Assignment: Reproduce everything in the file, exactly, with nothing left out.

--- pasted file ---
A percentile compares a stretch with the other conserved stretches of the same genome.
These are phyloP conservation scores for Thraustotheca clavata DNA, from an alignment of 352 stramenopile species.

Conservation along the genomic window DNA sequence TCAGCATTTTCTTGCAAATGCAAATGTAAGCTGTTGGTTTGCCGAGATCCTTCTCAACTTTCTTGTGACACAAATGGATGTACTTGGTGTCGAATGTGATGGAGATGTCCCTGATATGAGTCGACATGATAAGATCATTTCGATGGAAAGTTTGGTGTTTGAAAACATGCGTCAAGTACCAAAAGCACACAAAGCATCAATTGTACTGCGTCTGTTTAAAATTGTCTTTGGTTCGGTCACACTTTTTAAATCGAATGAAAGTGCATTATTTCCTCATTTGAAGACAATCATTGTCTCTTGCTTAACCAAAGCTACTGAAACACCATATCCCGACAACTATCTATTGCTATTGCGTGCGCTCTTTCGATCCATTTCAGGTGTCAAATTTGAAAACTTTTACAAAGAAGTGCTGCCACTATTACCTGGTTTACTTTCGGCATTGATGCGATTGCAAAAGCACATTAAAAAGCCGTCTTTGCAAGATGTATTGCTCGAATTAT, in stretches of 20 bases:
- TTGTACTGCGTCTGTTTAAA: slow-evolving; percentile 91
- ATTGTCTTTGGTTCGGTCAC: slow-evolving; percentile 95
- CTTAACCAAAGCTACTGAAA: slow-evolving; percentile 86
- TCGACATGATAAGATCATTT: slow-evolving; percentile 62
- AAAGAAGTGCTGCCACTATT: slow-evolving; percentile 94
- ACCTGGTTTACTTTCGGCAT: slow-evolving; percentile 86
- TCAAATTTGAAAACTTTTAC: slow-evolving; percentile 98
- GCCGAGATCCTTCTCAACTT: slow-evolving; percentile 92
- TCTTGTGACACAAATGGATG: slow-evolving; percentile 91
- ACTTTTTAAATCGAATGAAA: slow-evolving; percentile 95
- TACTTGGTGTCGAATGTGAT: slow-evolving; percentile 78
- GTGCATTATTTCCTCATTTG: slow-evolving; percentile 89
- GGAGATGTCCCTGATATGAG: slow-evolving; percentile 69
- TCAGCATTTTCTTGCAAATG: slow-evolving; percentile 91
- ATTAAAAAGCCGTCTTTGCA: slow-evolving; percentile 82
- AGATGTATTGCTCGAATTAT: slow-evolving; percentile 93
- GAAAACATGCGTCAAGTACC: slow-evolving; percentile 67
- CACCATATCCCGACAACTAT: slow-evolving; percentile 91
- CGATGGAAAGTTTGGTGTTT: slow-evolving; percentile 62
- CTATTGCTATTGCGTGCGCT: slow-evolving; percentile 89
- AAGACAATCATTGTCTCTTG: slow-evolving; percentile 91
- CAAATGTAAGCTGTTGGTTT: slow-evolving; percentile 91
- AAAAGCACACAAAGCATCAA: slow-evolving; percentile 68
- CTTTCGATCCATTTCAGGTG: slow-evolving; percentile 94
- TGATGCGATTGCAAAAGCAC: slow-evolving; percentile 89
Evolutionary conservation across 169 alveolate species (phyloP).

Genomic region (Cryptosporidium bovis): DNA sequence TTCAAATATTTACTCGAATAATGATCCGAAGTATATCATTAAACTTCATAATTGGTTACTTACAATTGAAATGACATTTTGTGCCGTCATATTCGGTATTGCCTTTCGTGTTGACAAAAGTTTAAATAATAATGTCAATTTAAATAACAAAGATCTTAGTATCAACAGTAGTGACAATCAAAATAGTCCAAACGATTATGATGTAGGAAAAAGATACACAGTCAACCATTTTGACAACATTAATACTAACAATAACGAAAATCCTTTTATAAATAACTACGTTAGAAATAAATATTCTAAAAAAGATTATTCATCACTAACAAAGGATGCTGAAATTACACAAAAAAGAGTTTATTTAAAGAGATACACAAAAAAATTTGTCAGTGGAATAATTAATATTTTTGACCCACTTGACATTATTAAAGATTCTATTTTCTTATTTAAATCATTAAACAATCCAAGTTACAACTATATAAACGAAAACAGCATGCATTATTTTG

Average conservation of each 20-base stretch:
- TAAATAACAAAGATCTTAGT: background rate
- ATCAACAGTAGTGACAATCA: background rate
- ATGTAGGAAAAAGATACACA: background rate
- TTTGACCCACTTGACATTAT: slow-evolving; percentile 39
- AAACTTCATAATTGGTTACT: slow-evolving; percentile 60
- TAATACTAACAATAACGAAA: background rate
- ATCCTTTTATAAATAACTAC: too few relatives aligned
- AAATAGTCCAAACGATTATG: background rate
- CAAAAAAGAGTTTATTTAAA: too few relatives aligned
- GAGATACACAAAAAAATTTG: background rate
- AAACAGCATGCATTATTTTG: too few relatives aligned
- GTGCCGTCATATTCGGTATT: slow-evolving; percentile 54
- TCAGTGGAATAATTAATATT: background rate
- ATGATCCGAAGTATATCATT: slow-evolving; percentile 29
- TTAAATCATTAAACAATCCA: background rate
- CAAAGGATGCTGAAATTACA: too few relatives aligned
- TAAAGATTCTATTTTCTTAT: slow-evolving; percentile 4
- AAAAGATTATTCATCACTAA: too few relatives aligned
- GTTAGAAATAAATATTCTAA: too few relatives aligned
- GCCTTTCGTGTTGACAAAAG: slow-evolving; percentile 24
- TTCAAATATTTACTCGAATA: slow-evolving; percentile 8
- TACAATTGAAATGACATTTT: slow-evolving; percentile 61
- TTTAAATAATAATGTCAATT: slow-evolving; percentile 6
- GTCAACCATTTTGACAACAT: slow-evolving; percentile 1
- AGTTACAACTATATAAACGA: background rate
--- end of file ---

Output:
A percentile compares a stretch with the other conserved stretches of the same genome.
These are phyloP conservation scores for Thraustotheca clavata DNA, from an alignment of 352 stramenopile species.

Conservation along the genomic window DNA sequence TCAGCATTTTCTTGCAAATGCAAATGTAAGCTGTTGGTTTGCCGAGATCCTTCTCAACTTTCTTGTGACACAAATGGATGTACTTGGTGTCGAATGTGATGGAGATGTCCCTGATATGAGTCGACATGATAAGATCATTTCGATGGAAAGTTTGGTGTTTGAAAACATGCGTCAAGTACCAAAAGCACACAAAGCATCAATTGTACTGCGTCTGTTTAAAATTGTCTTTGGTTCGGTCACACTTTTTAAATCGAATGAAAGTGCATTATTTCCTCATTTGAAGACAATCATTGTCTCTTGCTTAACCAAAGCTACTGAAACACCATATCCCGACAACTATCTATTGCTATTGCGTGCGCTCTTTCGATCCATTTCAGGTGTCAAATTTGAAAACTTTTACAAAGAAGTGCTGCCACTATTACCTGGTTTACTTTCGGCATTGATGCGATTGCAAAAGCACATTAAAAAGCCGTCTTTGCAAGATGTATTGCTCGAATTAT, in stretches of 20 bases:
- TTGTACTGCGTCTGTTTAAA: slow-evolving; percentile 91
- ATTGTCTTTGGTTCGGTCAC: slow-evolving; percentile 95
- CTTAACCAAAGCTACTGAAA: slow-evolving; percentile 86
- TCGACATGATAAGATCATTT: slow-evolving; percentile 62
- AAAGAAGTGCTGCCACTATT: slow-evolving; percentile 94
- ACCTGGTTTACTTTCGGCAT: slow-evolving; percentile 86
- TCAAATTTGAAAACTTTTAC: slow-evolving; percentile 98
- GCCGAGATCCTTCTCAACTT: slow-evolving; percentile 92
- TCTTGTGACACAAATGGATG: slow-evolving; percentile 91
- ACTTTTTAAATCGAATGAAA: slow-evolving; percentile 95
- TACTTGGTGTCGAATGTGAT: slow-evolving; percentile 78
- GTGCATTATTTCCTCATTTG: slow-evolving; percentile 89
- GGAGATGTCCCTGATATGAG: slow-evolving; percentile 69
- TCAGCATTTTCTTGCAAATG: slow-evolving; percentile 91
- ATTAAAAAGCCGTCTTTGCA: slow-evolving; percentile 82
- AGATGTATTGCTCGAATTAT: slow-evolving; percentile 93
- GAAAACATGCGTCAAGTACC: slow-evolving; percentile 67
- CACCATATCCCGACAACTAT: slow-evolving; percentile 91
- CGATGGAAAGTTTGGTGTTT: slow-evolving; percentile 62
- CTATTGCTATTGCGTGCGCT: slow-evolving; percentile 89
- AAGACAATCATTGTCTCTTG: slow-evolving; percentile 91
- CAAATGTAAGCTGTTGGTTT: slow-evolving; percentile 91
- AAAAGCACACAAAGCATCAA: slow-evolving; percentile 68
- CTTTCGATCCATTTCAGGTG: slow-evolving; percentile 94
- TGATGCGATTGCAAAAGCAC: slow-evolving; percentile 89
Evolutionary conservation across 169 alveolate species (phyloP).

Genomic region (Cryptosporidium bovis): DNA sequence TTCAAATATTTACTCGAATAATGATCCGAAGTATATCATTAAACTTCATAATTGGTTACTTACAATTGAAATGACATTTTGTGCCGTCATATTCGGTATTGCCTTTCGTGTTGACAAAAGTTTAAATAATAATGTCAATTTAAATAACAAAGATCTTAGTATCAACAGTAGTGACAATCAAAATAGTCCAAACGATTATGATGTAGGAAAAAGATACACAGTCAACCATTTTGACAACATTAATACTAACAATAACGAAAATCCTTTTATAAATAACTACGTTAGAAATAAATATTCTAAAAAAGATTATTCATCACTAACAAAGGATGCTGAAATTACACAAAAAAGAGTTTATTTAAAGAGATACACAAAAAAATTTGTCAGTGGAATAATTAATATTTTTGACCCACTTGACATTATTAAAGATTCTATTTTCTTATTTAAATCATTAAACAATCCAAGTTACAACTATATAAACGAAAACAGCATGCATTATTTTG

Average conservation of each 20-base stretch:
- TAAATAACAAAGATCTTAGT: background rate
- ATCAACAGTAGTGACAATCA: background rate
- ATGTAGGAAAAAGATACACA: background rate
- TTTGACCCACTTGACATTAT: slow-evolving; percentile 39
- AAACTTCATAATTGGTTACT: slow-evolving; percentile 60
- TAATACTAACAATAACGAAA: background rate
- ATCCTTTTATAAATAACTAC: too few relatives aligned
- AAATAGTCCAAACGATTATG: background rate
- CAAAAAAGAGTTTATTTAAA: too few relatives aligned
- GAGATACACAAAAAAATTTG: background rate
- AAACAGCATGCATTATTTTG: too few relatives aligned
- GTGCCGTCATATTCGGTATT: slow-evolving; percentile 54
- TCAGTGGAATAATTAATATT: background rate
- ATGATCCGAAGTATATCATT: slow-evolving; percentile 29
- TTAAATCATTAAACAATCCA: background rate
- CAAAGGATGCTGAAATTACA: too few relatives aligned
- TAAAGATTCTATTTTCTTAT: slow-evolving; percentile 4
- AAAAGATTATTCATCACTAA: too few relatives aligned
- GTTAGAAATAAATATTCTAA: too few relatives aligned
- GCCTTTCGTGTTGACAAAAG: slow-evolving; percentile 24
- TTCAAATATTTACTCGAATA: slow-evolving; percentile 8
- TACAATTGAAATGACATTTT: slow-evolving; percentile 61
- TTTAAATAATAATGTCAATT: slow-evolving; percentile 6
- GTCAACCATTTTGACAACAT: slow-evolving; percentile 1
- AGTTACAACTATATAAACGA: background rate